In part because of the expense of OxyContin, and the release of crush-proof and extended-release versions that were designed to make the drug harder to abuse, OxyContin addiction and overdoses now make up a declining percentage of the drug problems traceable to opioids. Nevertheless, because all opioids can be used interchangeably OxyContin abuse has played a significant role in the comeback of heroin, which offers a cheaper fix for those who need opioids to make it through the day—and OxyContin itself remains highly addictive and widely abused, despite the introduction of tamper-proof and controlled-dosage versions.

Symptoms and Side Effects of OxyContin Abuse

Early indications of OxyContin dependency may be difficult to spot, since the symptoms of addiction mimic the normal side effects of oxycodone use, only in a slightly stronger form. Part of the reason why addiction develops in the first place is that the initial signs are subtle and easy to overlook or deny. By the time things become more obvious, drug dependency may be well-entrenched.

The telltale symptoms include:

  • Chronic fatigue or lethargy
  • All-day drowsiness
  • Loss of interest in formerly pleasurable activities
  • Mood swings, from depression to euphoria
  • Short-term memory problems
  • Confusion and a lack of mental sharpness in general
  • Constant dry mouth
  • Itchy skin
  • Nausea and vomiting
  • Loss of appetite likely accompanied by significant weight loss
  • Sleep disruptions (sleeping too long, too little, or at odd hours)

These reactions are signs of a drug dependency gradually taking control, and as the situation worsens the person with the drug use disorder will not be able to meet their life responsibilities.

As workers, partners, parents, and citizens, they will become increasingly inattentive, ineffectual, or neglectful, and the people they love may suffer because of it. They may even resort to criminal activities to obtain supplies of the drug they crave, and that is a sure sign of life—and a drug problem—running out of control.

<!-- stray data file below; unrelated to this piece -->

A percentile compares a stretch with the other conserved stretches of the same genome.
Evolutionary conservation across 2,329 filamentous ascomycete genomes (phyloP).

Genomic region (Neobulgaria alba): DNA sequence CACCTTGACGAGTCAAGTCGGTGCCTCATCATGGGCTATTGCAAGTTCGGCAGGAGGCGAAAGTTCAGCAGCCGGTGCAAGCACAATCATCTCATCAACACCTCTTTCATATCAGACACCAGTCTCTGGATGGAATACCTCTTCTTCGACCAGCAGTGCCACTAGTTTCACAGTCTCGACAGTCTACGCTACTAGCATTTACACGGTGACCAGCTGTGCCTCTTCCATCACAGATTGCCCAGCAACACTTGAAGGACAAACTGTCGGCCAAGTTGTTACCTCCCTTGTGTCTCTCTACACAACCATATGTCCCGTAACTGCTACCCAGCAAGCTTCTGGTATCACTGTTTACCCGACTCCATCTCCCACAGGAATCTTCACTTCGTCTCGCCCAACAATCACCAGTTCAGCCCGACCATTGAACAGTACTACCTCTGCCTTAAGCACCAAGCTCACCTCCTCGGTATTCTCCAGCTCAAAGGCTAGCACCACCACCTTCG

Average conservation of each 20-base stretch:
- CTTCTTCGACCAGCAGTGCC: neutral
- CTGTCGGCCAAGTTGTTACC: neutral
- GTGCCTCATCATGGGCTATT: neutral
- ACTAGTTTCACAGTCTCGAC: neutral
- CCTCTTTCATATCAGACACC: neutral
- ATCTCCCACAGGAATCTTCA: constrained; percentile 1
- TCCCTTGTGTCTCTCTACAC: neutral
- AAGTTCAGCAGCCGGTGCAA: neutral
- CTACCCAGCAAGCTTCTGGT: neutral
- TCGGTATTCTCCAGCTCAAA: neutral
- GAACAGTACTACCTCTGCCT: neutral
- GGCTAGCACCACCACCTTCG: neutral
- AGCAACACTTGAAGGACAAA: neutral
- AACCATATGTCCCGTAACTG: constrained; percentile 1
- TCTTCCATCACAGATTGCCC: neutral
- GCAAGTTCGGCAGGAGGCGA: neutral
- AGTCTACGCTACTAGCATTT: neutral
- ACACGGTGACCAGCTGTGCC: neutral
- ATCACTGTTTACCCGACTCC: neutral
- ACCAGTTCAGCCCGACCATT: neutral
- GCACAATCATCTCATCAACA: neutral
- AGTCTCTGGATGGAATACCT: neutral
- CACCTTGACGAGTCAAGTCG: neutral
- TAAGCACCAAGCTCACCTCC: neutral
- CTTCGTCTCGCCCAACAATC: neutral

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OxyContin Tolerance and the Risk of Withdrawal

One of the defining characteristics of a burgeoning OxyContin addiction is growing tolerance for the drug. Users will have to take more and more OxyContin to experience the same effects, and if oxycodone products aren’t available they won’t hesitate to use any other opioids they can find, including heroin.

The desperation for OxyContin that follows an escalating pattern of consumption manifests as physical and psychological cravings for the drug, to the point where it becomes an obsession. Should the person affected by OxyContin addiction attempt to stop using the drug on their own, without any preparation or medical plan for gradual tapering, they will begin experiencing withdrawal symptoms within a few hours.

On the first day, OxyContin withdrawal may imitate a nasty case of the flu, creating symptoms that might include a runny nose, chills, muscle pain, whole-body fatigue, sleep disturbances and nightmares, and intense nausea. As withdrawal deepens and intensifies, the sufferer may experience agitation, panic, or strong feelings of discomfort, which will affect their interactions with others as they struggle to cope and control their moods and emotions.

OxyContin withdrawal is not life-threatening, but its symptoms are so unpleasant and overwhelming that they significantly increase the chances of relapse.